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Blisters are sneaky. So how to prevent blisters when hiking? You must practice constant vigilance. Avoiding them can be tricky. However, there are a handful of sure-fire ways to keep those pesky blisters at bay, and your first line of defense is your pair of hiking boots.

Wear Your Best-Fitting Boots

A person is wearing an hiking boots while on the trailhead

Image by Pexels from Pixabay

According to the American Hiking Society, a well-fitting pair of hiking boots is “the most basic and essential piece of equipment that each hiker should own.”


Like Goldilocks with a bowl of porridge, your hiking boots should fit “just right.” They should be neither too loose nor too tight. A typical beginner’s mistake is getting boots that are too tight.


While your boots should be secure, they should always leave plenty of room at the top for your toes. If they’re too tight, you’re likely to experience friction between your toes. Friction is one of the main culprits behind blisters, and wearing the right type of boots can help you avoid friction.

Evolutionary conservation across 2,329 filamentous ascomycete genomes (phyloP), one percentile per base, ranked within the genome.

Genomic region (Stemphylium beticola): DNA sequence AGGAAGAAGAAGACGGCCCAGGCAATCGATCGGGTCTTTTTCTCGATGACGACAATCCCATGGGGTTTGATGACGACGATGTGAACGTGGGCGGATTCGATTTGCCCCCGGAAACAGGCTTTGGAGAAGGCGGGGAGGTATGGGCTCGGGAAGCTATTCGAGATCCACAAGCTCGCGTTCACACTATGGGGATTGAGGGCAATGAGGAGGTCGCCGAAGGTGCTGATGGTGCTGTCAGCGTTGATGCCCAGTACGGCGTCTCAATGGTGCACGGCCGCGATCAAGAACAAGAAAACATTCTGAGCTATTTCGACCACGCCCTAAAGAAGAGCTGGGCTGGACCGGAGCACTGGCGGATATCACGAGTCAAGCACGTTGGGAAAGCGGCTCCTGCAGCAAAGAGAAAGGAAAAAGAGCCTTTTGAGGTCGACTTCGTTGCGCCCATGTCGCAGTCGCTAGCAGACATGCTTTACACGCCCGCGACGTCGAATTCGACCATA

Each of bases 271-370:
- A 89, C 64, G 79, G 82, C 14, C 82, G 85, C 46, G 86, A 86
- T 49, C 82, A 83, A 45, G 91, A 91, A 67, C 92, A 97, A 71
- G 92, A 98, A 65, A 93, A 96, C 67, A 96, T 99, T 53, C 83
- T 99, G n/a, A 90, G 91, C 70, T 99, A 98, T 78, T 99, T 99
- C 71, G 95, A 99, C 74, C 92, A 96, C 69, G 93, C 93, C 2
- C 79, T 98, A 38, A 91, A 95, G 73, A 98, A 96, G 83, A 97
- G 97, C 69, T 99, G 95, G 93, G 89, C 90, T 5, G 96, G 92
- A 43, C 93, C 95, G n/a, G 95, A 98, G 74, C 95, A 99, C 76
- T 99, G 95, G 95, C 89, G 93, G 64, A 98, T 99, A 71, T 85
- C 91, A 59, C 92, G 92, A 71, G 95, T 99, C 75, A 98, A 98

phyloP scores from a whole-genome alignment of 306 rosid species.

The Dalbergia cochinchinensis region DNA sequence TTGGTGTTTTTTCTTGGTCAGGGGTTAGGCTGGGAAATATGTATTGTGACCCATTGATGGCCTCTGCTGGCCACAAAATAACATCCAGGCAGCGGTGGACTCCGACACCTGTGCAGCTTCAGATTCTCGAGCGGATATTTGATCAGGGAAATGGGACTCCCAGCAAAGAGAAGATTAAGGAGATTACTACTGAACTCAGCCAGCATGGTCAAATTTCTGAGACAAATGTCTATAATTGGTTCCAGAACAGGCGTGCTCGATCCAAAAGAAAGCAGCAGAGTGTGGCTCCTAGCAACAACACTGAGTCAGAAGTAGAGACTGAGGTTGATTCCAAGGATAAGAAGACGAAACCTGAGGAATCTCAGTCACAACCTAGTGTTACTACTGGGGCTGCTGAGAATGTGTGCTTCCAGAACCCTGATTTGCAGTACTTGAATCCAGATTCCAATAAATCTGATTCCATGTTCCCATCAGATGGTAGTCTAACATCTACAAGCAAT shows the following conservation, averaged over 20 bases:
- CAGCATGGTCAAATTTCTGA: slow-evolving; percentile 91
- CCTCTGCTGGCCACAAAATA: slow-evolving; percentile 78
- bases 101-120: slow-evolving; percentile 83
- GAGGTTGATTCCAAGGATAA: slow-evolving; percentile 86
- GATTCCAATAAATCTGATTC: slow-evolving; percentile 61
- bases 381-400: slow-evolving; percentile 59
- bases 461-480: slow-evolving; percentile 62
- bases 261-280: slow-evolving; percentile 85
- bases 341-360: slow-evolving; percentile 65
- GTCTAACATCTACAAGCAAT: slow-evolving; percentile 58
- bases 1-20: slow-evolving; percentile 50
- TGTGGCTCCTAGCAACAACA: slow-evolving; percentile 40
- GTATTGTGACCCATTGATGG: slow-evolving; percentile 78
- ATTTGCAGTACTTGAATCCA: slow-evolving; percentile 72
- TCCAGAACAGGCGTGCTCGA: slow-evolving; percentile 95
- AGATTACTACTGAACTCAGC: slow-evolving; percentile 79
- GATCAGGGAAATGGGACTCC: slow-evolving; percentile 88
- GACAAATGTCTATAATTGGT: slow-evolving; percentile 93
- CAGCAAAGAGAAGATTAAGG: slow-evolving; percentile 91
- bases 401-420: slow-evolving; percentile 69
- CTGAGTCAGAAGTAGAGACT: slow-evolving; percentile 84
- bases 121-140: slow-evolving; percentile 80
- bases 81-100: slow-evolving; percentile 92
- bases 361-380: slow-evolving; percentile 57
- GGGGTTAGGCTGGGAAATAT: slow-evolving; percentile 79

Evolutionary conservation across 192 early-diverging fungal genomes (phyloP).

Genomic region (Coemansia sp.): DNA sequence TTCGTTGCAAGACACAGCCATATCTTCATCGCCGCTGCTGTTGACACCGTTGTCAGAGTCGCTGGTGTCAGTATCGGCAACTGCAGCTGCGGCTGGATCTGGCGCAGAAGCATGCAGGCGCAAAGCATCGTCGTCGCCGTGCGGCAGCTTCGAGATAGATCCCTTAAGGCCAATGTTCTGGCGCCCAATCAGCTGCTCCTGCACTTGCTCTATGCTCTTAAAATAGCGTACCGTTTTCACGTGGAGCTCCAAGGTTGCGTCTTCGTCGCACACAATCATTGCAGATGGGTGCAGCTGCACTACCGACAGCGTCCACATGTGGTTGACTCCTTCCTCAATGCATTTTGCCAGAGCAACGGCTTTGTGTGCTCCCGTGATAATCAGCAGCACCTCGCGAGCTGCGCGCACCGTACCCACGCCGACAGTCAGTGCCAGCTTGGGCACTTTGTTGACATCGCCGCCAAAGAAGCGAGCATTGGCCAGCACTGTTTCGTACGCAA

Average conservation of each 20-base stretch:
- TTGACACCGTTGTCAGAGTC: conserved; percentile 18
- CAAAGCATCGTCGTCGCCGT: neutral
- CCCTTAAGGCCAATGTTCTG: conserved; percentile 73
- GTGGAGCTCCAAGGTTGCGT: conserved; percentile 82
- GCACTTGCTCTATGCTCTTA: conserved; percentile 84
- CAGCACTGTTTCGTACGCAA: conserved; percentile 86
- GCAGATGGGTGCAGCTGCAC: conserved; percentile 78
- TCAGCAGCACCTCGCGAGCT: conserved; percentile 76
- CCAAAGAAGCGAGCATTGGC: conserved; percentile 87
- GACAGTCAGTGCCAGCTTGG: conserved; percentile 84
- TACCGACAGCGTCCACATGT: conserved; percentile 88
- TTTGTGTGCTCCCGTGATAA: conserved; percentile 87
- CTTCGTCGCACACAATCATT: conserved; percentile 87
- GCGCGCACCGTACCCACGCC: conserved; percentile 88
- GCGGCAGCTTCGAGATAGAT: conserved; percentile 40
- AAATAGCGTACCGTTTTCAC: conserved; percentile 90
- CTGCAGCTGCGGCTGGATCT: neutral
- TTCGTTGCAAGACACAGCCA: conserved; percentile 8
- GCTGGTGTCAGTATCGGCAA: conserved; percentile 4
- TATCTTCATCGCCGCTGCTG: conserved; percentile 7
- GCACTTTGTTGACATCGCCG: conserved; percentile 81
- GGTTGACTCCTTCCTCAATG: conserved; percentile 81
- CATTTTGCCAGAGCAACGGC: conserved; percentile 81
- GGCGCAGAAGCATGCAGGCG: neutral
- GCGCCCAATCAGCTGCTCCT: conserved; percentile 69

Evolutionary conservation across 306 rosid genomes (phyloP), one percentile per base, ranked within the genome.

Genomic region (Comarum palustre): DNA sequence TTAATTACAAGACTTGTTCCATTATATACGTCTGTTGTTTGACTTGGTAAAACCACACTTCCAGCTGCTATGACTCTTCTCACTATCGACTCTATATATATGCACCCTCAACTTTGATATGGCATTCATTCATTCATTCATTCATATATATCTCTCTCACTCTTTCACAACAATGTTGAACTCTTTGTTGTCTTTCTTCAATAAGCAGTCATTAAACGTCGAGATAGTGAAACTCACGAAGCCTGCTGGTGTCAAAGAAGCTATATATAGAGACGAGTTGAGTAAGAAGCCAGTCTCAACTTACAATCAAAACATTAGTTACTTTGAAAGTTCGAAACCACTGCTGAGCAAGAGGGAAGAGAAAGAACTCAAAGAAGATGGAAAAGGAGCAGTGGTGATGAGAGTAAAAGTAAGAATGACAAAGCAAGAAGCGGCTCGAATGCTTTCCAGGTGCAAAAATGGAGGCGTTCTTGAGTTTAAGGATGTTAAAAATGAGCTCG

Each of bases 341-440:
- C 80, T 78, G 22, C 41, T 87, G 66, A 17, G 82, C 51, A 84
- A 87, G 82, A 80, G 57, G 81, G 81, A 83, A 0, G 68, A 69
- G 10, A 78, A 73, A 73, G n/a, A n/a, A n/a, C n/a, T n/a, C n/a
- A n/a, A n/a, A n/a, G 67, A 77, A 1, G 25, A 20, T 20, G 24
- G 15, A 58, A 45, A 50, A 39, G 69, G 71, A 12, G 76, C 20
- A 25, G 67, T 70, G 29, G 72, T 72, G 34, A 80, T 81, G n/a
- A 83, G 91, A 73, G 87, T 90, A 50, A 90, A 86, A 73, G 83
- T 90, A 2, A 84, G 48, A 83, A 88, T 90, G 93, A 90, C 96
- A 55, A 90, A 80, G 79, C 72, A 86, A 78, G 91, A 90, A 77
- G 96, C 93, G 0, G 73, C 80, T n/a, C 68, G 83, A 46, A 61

The ideal pair of hiking boots will:

  • Hold firmly onto your heels without slipping as you walk
  • Allow you “wiggle room” near your toes
  • Support your arches and be comfortable to wear
  • Provide traction via deep treading on the sole

You want the best-fitting boots possible, and the easiest way to ensure that you’re doing that is to try, try, and try again! Try on as many different pairs of boots as you can, until you find the pair that fits you best.

When you’re hiking for several hours, your feet will naturally swell up a bit. To prepare for this eventuality, go shopping at night. Feet are at their largest in the evening, thanks to gravity’s constant pull. When you shop for hiking boots in the evening, you’re essentially mimicking the way your feet will swell after hours of hiking, allowing for a more appropriate overall fit.

If your hiking boots are well-fitted, you can significantly reduce the break-in period for them. Still, breaking in your new boots is imperative to future blister prevention. Not only do you want the shoes to become accustomed to the size and shape of your feet, but you also want your feet to become accustomed to the size and weight of your boots!